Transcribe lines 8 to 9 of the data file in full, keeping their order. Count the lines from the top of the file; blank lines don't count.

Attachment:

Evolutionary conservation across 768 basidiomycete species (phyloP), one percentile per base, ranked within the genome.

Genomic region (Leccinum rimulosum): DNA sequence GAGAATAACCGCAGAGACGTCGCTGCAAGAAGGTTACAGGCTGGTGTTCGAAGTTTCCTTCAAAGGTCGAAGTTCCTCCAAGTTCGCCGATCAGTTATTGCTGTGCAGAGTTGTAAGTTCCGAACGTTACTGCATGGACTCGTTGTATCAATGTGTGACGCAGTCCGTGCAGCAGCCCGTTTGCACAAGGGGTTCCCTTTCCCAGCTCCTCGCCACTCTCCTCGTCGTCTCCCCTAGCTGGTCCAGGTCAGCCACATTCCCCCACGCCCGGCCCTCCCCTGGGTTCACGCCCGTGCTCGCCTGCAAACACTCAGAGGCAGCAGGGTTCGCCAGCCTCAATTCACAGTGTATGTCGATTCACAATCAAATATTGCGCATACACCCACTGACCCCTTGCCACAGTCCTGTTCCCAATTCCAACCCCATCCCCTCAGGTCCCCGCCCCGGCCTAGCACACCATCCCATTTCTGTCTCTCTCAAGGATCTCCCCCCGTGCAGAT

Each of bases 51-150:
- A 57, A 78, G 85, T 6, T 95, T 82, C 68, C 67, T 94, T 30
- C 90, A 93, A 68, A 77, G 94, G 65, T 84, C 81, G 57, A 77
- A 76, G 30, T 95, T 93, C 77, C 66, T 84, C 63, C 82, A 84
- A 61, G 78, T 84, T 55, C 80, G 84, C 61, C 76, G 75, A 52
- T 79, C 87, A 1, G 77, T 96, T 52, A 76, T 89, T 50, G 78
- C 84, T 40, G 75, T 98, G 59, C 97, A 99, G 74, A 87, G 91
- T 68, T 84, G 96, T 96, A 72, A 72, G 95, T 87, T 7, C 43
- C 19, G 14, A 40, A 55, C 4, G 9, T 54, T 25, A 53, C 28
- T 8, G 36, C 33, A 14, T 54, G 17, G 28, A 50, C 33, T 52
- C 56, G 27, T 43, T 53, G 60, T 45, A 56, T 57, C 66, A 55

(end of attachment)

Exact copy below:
- T 79, C 87, A 1, G 77, T 96, T 52, A 76, T 89, T 50, G 78
- C 84, T 40, G 75, T 98, G 59, C 97, A 99, G 74, A 87, G 91